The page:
How Your Child Can Stay Safe While Studying Abroad

Intitutions and organizations involved with student travel have always sought to protect the health and safety of those participating in international educational activities. In the last few years, this effort has become better co-ordinated and more comprehensive.

In addition to any safety information provided by the host program's study abroad office, remember these tips from Bill Hoffa's 'It's Your World' handbook:

The most important factor in your safety abroad is likely to be your behavior. It's wise to do the following:

  • Be aware of your surroundings at all times. Don't wander through unfamiliar areas alone, and always remain alert.
  • Don't go out alone at night. Even when you're with friends, stick to well-lit streets where there are a lot of people.
  • Don't flash jewelry, expensive cameras, or electronic equipment.
  • Use caution when walking or jogging. Remember that in some countries, drivers use the left side of the road. In certain areas, drivers may not expect anyone to be running along the road.
  • When crossing streets, keep in mind that pedestrians may not be given the right of way.
  • Be careful with alcohol. If you drink, make sure it is only with people you know and trust, and designate one person to remain sober. As in the United States, never drink and drive. (Drunk driving laws abroad are sometimes much more severe than those in the United States.)
  • Don't attract attention to yourself with provocative or expensive clothing or boisterous conversation in public. Observe local students' behavior, and try to mimic it.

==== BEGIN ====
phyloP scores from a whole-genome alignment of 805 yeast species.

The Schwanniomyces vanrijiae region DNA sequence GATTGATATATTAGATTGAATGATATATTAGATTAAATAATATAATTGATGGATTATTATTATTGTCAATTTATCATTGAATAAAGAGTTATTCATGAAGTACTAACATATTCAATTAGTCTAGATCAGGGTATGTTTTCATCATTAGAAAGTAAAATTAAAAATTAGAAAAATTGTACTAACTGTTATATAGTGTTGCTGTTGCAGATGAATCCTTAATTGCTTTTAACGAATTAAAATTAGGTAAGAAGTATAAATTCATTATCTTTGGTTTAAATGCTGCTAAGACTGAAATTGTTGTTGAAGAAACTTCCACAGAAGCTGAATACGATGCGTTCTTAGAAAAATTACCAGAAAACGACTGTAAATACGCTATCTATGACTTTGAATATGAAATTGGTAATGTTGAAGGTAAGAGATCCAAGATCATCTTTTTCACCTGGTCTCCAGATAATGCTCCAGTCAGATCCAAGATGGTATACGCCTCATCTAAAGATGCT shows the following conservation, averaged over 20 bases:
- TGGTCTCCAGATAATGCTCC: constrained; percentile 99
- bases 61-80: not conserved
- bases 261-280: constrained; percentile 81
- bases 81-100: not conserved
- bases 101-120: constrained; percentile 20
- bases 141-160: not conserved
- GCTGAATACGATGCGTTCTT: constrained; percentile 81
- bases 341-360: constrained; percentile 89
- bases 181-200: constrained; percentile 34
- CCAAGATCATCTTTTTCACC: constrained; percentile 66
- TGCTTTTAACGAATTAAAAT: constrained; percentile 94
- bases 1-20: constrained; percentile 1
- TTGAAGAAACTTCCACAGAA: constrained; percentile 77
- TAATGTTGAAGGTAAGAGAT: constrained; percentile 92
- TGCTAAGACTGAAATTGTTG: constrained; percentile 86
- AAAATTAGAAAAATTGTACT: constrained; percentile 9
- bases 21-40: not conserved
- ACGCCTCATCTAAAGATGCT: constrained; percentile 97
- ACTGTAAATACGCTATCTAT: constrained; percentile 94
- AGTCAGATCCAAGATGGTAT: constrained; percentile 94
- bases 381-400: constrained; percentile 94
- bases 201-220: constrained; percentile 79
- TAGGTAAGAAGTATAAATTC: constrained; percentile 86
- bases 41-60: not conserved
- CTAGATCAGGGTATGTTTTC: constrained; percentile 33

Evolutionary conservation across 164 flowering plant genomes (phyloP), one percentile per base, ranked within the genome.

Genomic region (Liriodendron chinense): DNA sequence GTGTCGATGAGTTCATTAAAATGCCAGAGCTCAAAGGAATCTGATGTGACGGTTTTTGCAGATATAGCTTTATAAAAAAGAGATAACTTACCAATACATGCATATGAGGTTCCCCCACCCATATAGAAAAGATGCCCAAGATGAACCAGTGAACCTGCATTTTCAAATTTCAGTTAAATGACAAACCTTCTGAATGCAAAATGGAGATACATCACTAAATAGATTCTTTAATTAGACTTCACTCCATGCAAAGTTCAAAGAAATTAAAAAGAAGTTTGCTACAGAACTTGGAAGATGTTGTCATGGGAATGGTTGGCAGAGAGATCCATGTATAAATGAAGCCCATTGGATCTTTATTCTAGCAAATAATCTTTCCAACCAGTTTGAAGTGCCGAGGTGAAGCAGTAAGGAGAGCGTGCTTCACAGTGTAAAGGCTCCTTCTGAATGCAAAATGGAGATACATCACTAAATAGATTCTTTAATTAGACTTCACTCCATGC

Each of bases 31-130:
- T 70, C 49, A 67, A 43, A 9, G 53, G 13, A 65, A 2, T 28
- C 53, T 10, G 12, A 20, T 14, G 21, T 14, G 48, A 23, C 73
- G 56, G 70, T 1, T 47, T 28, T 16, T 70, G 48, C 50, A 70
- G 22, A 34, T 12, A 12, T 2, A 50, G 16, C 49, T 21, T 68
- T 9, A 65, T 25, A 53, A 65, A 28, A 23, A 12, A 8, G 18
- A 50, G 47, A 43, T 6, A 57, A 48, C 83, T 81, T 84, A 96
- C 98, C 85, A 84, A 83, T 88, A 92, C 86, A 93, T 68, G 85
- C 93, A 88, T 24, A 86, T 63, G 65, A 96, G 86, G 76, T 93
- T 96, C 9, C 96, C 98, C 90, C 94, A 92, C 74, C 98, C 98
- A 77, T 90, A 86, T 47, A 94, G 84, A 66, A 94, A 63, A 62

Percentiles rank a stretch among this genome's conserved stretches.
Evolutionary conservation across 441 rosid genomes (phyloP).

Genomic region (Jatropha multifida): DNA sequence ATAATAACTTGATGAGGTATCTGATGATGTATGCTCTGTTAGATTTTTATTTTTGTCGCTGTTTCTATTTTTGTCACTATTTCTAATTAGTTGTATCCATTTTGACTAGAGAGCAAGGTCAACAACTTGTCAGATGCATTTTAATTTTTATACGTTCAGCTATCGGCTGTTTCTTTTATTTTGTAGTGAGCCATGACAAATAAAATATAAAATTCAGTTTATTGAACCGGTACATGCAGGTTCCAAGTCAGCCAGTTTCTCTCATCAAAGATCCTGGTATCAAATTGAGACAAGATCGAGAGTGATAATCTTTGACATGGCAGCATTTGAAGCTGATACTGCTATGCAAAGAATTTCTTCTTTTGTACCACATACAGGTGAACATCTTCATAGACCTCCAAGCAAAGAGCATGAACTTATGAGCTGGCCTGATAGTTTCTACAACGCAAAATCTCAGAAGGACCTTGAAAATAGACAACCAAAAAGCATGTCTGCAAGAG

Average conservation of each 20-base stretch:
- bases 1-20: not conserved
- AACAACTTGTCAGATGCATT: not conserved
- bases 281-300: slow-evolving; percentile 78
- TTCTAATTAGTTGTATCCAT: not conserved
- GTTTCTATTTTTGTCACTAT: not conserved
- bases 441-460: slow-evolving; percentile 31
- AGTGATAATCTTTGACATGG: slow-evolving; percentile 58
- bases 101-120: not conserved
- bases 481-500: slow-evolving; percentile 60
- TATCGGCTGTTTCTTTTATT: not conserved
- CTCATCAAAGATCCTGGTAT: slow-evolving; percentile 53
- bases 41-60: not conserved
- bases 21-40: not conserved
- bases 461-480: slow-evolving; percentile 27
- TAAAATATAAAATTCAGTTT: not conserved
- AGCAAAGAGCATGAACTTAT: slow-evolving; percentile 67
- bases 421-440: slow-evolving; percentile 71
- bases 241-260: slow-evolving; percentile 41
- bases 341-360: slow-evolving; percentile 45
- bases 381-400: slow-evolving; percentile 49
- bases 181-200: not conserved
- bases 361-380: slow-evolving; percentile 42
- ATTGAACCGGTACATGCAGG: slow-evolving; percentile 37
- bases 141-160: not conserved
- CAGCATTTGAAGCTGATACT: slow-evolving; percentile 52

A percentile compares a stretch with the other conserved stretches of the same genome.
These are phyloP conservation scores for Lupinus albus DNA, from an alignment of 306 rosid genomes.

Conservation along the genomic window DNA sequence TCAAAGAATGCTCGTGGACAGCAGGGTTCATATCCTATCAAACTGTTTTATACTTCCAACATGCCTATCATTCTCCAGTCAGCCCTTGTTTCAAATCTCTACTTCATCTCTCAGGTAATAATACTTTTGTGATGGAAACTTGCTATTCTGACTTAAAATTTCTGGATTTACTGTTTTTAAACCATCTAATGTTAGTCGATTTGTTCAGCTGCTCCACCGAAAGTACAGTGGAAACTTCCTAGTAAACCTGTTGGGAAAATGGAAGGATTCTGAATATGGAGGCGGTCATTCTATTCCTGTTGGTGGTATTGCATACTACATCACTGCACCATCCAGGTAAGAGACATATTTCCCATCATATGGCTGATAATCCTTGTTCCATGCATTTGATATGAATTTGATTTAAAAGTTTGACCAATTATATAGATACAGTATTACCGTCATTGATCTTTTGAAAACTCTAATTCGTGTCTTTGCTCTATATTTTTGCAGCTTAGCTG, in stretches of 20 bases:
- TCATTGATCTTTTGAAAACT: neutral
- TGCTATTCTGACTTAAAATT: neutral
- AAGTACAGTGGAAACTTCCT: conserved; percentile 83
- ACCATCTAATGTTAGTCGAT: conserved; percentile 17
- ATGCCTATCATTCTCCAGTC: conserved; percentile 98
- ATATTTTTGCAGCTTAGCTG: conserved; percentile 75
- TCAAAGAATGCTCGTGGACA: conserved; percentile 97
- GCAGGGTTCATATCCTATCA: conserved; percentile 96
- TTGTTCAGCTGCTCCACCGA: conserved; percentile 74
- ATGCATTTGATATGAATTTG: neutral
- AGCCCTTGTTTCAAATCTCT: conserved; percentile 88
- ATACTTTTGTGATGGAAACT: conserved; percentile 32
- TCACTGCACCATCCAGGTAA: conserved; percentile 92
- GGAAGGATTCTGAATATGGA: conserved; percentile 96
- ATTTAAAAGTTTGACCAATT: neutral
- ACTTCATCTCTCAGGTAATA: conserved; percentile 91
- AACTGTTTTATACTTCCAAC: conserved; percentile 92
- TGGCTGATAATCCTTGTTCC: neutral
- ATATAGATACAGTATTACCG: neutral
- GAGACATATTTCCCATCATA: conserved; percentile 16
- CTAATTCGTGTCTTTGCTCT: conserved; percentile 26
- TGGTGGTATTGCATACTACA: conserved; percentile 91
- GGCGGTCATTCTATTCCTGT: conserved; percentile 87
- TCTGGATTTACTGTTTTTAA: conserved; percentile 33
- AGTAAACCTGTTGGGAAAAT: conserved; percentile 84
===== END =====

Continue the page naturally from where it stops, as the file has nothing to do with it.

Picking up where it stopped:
• Use only official taxis. Unless meters are used, agree on the fare before you get in.
  • Before you travel from your program site, find out what methods of transportation are safest and whether any roads should be avoided.
  • Read the local papers to find out where high crime areas are and whether civil unrest is brewing.
  • Stay away from demonstrations or any kind of civil disturbances. Even innocent bystanders can be hurt or arrested.
  • Protect your passport. Keep it with you, in a front pocket or your purse. Be careful when displaying it.
  • In general, avoid being engulfed in a crowd. This is the preferred environment of pickpockets.
  • Accidents can happen anywhere. If driving, know what local traffic laws are and follow them. Always use a seat-belt. Make sure you understand local road signs and signals.
  • Remain alert when walking. Before crossing streets, remember to look both ways; in some countries, traffic will be coming from the opposite direction from what you would expect.
  • While these preventative measures can ward off some dangers, anyone can be a victim of a random accident or theft. For these rare circumstances, it is a good idea to have travel insurance available in case medical attention is needed, or stolen goods need to be replaced.
  • For the latest safety alert information on a specific location, visit http://travel.state.gov and select the country of interest from the alphebetical listing. U.S Embassy contact information can be obtained from the bottom of each country page and should be copied in case of an emergency.

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